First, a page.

Technology and globalization continue to reshape business models across all sectors and geographies, creating new types of jobs and disposing of old ones at a great pace. Sadly, there is little in our education system that prepares children for employment now – let alone in 2040, when the world of work will be more complicated still. If the students are to succeed in the future, we need to begin considering how we can best teach new competencies, new skills, new applications and new knowledge.
Most early childhood education and care systems make less provision and funding for children under three because their care and education are very expensive. However, it is precisely these years when the family’s influence is the greatest. Future early childhood education and care systems should provide stronger support for local families with younger children. There is no reason some of this support cannot be offered through digital technologies, streamed directly into the home, which helps parents learn about the power of early child parenting, and sensitive, responsive care and appropriate interactions.
Focus on the early years: Reinventing education starts in early childhood, where the focus should be on literacy and reading. Adequate childcare provision for working parents will be critical in both developed and developing economies.
Giving students a sense of the real world of work: Similarly, students should experience the world of work from early on – for example through internships and ongoing career coaching – to help them see a variety of career options and the skills required.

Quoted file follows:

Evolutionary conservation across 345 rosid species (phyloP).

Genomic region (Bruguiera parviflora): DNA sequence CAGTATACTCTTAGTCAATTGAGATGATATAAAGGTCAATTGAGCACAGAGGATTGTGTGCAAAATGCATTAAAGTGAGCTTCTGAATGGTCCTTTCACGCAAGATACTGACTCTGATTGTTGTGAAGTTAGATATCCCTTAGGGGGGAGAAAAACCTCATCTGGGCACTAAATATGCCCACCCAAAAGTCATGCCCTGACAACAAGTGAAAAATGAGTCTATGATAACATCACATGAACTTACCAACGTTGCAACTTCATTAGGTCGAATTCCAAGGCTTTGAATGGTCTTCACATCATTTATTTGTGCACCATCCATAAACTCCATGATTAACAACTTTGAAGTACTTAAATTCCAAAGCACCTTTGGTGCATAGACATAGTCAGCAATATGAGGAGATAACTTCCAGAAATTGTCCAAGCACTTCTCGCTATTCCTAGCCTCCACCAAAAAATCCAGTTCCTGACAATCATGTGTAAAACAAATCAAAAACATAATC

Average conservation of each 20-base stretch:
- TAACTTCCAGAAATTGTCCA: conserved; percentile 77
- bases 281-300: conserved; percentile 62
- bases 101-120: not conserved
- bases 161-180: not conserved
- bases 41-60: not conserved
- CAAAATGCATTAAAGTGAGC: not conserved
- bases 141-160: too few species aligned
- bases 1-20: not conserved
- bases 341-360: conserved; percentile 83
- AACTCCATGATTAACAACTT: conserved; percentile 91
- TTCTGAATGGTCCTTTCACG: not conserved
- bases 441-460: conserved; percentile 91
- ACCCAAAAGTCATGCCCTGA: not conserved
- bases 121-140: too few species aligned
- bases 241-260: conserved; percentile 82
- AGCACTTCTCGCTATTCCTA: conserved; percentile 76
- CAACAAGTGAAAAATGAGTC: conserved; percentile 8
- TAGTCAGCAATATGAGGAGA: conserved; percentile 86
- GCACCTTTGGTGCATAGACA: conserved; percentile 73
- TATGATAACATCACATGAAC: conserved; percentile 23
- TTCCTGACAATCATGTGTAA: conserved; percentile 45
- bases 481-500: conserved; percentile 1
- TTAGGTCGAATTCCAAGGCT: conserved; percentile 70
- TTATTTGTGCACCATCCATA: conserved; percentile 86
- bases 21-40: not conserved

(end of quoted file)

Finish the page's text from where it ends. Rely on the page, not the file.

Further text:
Digital fluency: Digital skills will be fundamental to a wide range of careers, but “digital fluency” is not a given. The report highlights the need for a greater focus on ICT in teacher training and students’ work placements to address the growing digital skills crisis.
Education, education, education: Perhaps it is time to construct a new curriculum and to create a re-envisioned early childhood education and care system that includes a workforce of high quality, which is fit for purpose, well-rewarded and well-educated. Such a re-envisioned system may truly provide the foundational learning our children and grandchildren deserve. They and all their fellow citizens will need to sustain them and to face the challenges thrown at them by the brave new world we have entered.Given the rapid evolution of the job market, workers can no longer rely on just one skillset or narrow expertise to sustain long-term careers. The report advocates incentivizing employees to commit to lifelong learning so they continue to develop their skills or even retrain for new roles.
Future learners will need an excellent start in early learning if they are to cope with mid to late 21st century challenges. It is vital that early education curricula emphasise the process and the outcomes of both soft and hard skills to create the most competent learners and citizens. The family’s role is also essential in nurturing and enriching young children’s development. Any early childhood education and care system that ignores this reality will not be able to optimise children’s potential.
Article by: Busayo Tomoh